The Shaw cost me $78.00 US. The Chieftain cost me $127.00 US. Both are available through Elderly. They stock them. I have also played the Susato Low D, which is available for around $45.00 US from Elderly. It plays surprisingly well, and unlike many Susato D's, it is completely reliable through the octaves.

All the best,

Big Mick


Post - Top - Home - Printer Friendly - Translate

Subject: RE: Low D pennywhistle?
From: alison
Date: 04 Jul 00 - 04:01 AM

Yep... lovely instruments.. great tone.. but unfortunately not designed for me..... depending on the model my fingers can fall right into the holes (the ones I can reach).. even using piping fingering....

my advice.. go to a shop that sells them.. or if you are buying sight unseen.. make sure they have a refund policy....

slainte

alison


Post - Top - Home - Printer Friendly - Translate

Subject: RE: Low D pennywhistle?
From: GUEST,Peter T.
Date: 04 Jul 00 - 10:45 AM

Thanks again -- sorry to be dopy, but to reiterate Homeless' question -- what is the mouthpiece like on a standard (not Bob Bolton's excellent adventure type -- what does "swaged" mean, by the way?)?

yours, Peter T.


Post - Top - Home - Printer Friendly - Translate

Subject: RE: Low D pennywhistle?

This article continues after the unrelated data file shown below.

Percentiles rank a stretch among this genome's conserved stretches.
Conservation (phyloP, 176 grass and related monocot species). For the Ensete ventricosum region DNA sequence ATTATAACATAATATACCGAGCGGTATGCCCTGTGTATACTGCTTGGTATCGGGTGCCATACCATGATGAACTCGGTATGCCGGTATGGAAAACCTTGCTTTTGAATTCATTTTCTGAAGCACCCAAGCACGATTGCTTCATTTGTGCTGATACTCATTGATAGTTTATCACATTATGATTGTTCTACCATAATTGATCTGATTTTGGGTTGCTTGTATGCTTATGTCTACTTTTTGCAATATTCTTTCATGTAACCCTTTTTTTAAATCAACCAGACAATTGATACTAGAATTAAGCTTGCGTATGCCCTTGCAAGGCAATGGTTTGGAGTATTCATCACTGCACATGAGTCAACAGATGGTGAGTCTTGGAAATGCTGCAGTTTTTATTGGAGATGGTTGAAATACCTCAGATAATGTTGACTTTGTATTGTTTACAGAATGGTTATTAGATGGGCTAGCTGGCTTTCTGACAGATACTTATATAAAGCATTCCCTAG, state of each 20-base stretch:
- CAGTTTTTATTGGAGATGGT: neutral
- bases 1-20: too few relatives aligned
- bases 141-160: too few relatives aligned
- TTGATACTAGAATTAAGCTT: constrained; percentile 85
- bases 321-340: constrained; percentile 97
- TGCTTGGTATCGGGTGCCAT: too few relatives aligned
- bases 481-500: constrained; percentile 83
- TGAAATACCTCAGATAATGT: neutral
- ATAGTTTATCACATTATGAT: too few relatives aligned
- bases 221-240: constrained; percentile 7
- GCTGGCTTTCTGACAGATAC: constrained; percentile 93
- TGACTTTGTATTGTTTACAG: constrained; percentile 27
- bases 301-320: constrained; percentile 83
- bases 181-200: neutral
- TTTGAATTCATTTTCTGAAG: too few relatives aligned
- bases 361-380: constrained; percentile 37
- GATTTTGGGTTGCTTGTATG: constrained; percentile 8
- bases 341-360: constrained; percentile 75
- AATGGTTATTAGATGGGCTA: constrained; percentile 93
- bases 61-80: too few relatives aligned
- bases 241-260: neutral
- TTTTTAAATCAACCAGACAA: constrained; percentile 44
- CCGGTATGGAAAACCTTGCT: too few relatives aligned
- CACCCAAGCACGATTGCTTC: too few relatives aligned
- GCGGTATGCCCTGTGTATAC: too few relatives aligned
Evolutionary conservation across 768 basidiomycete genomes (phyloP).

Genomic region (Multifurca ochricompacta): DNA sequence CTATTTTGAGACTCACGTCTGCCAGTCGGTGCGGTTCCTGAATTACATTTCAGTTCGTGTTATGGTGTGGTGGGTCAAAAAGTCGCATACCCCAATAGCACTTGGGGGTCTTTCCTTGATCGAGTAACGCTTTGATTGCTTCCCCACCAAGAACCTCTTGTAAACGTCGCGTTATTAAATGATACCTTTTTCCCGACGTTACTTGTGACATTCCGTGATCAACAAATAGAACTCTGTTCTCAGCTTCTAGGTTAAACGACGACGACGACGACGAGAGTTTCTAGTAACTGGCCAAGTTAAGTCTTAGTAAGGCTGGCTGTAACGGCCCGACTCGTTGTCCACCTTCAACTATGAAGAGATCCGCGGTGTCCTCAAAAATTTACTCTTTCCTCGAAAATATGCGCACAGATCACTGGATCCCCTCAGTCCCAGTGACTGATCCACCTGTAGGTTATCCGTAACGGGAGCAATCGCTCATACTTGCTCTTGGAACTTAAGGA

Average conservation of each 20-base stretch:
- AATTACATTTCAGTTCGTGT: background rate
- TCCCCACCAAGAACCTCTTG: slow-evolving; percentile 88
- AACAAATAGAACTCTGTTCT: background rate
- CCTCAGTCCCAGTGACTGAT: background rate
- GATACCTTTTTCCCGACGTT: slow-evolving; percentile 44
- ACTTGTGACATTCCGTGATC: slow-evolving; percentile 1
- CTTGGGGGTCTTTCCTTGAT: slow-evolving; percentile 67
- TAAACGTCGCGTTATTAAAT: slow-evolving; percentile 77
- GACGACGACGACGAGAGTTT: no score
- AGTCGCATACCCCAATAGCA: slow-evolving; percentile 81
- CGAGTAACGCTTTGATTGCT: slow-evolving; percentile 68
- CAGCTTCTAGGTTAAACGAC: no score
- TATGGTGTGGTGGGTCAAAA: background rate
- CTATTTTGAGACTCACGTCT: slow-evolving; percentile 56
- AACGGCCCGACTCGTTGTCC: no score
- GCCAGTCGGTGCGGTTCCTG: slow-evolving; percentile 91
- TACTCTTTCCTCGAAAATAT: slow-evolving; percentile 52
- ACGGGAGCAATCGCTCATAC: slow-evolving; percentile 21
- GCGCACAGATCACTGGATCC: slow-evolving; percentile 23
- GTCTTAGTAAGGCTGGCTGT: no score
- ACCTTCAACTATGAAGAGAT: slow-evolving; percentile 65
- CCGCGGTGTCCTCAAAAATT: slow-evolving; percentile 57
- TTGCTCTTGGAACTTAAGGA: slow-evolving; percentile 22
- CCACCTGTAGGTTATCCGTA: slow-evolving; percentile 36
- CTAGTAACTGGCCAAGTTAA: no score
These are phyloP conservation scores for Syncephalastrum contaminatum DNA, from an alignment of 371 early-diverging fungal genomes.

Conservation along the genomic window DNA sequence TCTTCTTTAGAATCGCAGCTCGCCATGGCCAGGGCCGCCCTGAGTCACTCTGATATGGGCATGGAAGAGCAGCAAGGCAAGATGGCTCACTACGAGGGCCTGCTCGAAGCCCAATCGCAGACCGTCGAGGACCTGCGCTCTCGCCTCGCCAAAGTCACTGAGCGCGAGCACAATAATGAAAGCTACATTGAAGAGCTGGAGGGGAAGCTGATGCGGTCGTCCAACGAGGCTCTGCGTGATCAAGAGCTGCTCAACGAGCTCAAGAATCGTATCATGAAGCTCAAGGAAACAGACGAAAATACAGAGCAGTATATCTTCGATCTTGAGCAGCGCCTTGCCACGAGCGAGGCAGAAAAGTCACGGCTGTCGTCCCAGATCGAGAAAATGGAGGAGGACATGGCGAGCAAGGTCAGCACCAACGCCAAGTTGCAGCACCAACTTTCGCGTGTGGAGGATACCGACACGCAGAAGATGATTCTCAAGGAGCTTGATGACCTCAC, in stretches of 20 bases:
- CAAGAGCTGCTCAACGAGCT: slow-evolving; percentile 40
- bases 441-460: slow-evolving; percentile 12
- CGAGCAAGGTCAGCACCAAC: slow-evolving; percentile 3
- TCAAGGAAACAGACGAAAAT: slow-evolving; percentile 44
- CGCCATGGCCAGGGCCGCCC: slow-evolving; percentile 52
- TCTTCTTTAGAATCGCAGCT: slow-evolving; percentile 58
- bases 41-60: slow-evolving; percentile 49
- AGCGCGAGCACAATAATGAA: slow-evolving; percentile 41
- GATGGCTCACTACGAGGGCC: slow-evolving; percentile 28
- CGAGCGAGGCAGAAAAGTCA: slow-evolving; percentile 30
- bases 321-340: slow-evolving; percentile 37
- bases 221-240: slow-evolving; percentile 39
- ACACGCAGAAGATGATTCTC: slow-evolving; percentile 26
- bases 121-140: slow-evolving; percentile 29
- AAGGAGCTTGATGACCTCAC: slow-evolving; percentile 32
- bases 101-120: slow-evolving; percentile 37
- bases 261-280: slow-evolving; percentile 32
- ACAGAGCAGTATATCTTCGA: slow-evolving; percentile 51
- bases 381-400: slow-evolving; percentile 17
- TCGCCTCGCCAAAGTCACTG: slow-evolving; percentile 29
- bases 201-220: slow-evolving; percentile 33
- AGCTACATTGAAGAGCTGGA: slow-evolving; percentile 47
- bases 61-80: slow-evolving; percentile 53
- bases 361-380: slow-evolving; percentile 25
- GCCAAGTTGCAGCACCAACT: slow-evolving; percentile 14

From: alison
Date: 04 Jul 00 - 11:04 AM

check out the chiff and fipple site.. you'll see all the mouthpieces.. and heaps of info and reviews on all sorts of whistles

slainte

alison


Post - Top - Home - Printer Friendly - Translate

Subject: RE: Low D pennywhistle?
From: Bob Bolton
Date: 04 Jul 00 - 06:31 PM

G'day Peter T,

I reckon Alison's advice is the best wat to see what there is in the whistle line. Dale Wisely's Chiff and Fipple site covers the lot.

There is really no "Standard" mouthpiece on whistles. Small factory whistles mostly have moulded plastic these days but Clarke's 1843 originals (still made) were tinplate rolled into a taper and plugged with a wooden fipple. Larger whistles, particularly since Bernard Overton made some for the Furies (early 1970s?), often have constructed mouthpieces from the tube material to minimise the size of the mouthpiece. For my curved windway models, I use a thin outer tube, once again to keep the head small enough for ordinary human mouths.

Christiaan Dolislager, who sells his own style of aluminium Dolang whistles locally in Sydney (partly based on a variety of whistles in my possession) uses a common head size for his G and D whistles, sweating the smaller head into the larger tube. His heads are swaged, in a similar way to Overton's - this involves pressing or rolling to shape around a form and is a good production technique if you have access to custom dies, presses and rollers.

Regards,

Bob Bolton


Post - Top - Home - Printer Friendly - Translate
  Share Thread:
More...

Reply to Thread
Subject:  Help
From:
Preview   Automatic Linebreaks   Make a link ("blue clicky")


Mudcat time: 29 March 3:30 PM EDT

[ Home ]

All original material is copyright © 1998 by the Mudcat Café Music Foundation, Inc. All photos, music, images, etc. are copyright © by their rightful owners. Every effort is taken to attribute appropriate copyright to images, content, music, etc. We are not a copyright resource.